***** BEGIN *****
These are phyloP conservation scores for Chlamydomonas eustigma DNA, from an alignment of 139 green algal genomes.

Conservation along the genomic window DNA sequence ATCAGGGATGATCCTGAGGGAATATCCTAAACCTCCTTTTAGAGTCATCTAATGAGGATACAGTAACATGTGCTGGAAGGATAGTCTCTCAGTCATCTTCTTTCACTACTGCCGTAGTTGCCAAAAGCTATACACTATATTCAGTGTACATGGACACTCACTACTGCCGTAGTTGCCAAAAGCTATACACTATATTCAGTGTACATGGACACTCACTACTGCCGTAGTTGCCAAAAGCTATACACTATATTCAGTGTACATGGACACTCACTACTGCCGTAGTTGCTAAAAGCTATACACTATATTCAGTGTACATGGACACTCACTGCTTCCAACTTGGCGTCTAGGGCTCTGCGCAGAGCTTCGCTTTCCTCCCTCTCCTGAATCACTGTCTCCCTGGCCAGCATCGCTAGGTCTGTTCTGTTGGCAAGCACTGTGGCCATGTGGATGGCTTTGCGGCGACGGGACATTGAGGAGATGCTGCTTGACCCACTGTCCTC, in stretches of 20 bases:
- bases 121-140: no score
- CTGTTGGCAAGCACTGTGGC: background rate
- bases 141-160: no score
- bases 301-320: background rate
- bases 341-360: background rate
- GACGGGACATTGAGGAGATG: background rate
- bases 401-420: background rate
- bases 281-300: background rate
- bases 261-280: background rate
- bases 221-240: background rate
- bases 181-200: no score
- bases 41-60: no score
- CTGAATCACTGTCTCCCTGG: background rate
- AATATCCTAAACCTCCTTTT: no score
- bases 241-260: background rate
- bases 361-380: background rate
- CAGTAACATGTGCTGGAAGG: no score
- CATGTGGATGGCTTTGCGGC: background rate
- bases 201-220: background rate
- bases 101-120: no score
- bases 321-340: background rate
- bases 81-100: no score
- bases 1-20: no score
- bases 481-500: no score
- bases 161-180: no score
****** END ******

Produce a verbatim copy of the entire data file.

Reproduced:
These are phyloP conservation scores for Chlamydomonas eustigma DNA, from an alignment of 139 green algal genomes.

Conservation along the genomic window DNA sequence ATCAGGGATGATCCTGAGGGAATATCCTAAACCTCCTTTTAGAGTCATCTAATGAGGATACAGTAACATGTGCTGGAAGGATAGTCTCTCAGTCATCTTCTTTCACTACTGCCGTAGTTGCCAAAAGCTATACACTATATTCAGTGTACATGGACACTCACTACTGCCGTAGTTGCCAAAAGCTATACACTATATTCAGTGTACATGGACACTCACTACTGCCGTAGTTGCCAAAAGCTATACACTATATTCAGTGTACATGGACACTCACTACTGCCGTAGTTGCTAAAAGCTATACACTATATTCAGTGTACATGGACACTCACTGCTTCCAACTTGGCGTCTAGGGCTCTGCGCAGAGCTTCGCTTTCCTCCCTCTCCTGAATCACTGTCTCCCTGGCCAGCATCGCTAGGTCTGTTCTGTTGGCAAGCACTGTGGCCATGTGGATGGCTTTGCGGCGACGGGACATTGAGGAGATGCTGCTTGACCCACTGTCCTC, in stretches of 20 bases:
- bases 121-140: no score
- CTGTTGGCAAGCACTGTGGC: background rate
- bases 141-160: no score
- bases 301-320: background rate
- bases 341-360: background rate
- GACGGGACATTGAGGAGATG: background rate
- bases 401-420: background rate
- bases 281-300: background rate
- bases 261-280: background rate
- bases 221-240: background rate
- bases 181-200: no score
- bases 41-60: no score
- CTGAATCACTGTCTCCCTGG: background rate
- AATATCCTAAACCTCCTTTT: no score
- bases 241-260: background rate
- bases 361-380: background rate
- CAGTAACATGTGCTGGAAGG: no score
- CATGTGGATGGCTTTGCGGC: background rate
- bases 201-220: background rate
- bases 101-120: no score
- bases 321-340: background rate
- bases 81-100: no score
- bases 1-20: no score
- bases 481-500: no score
- bases 161-180: no score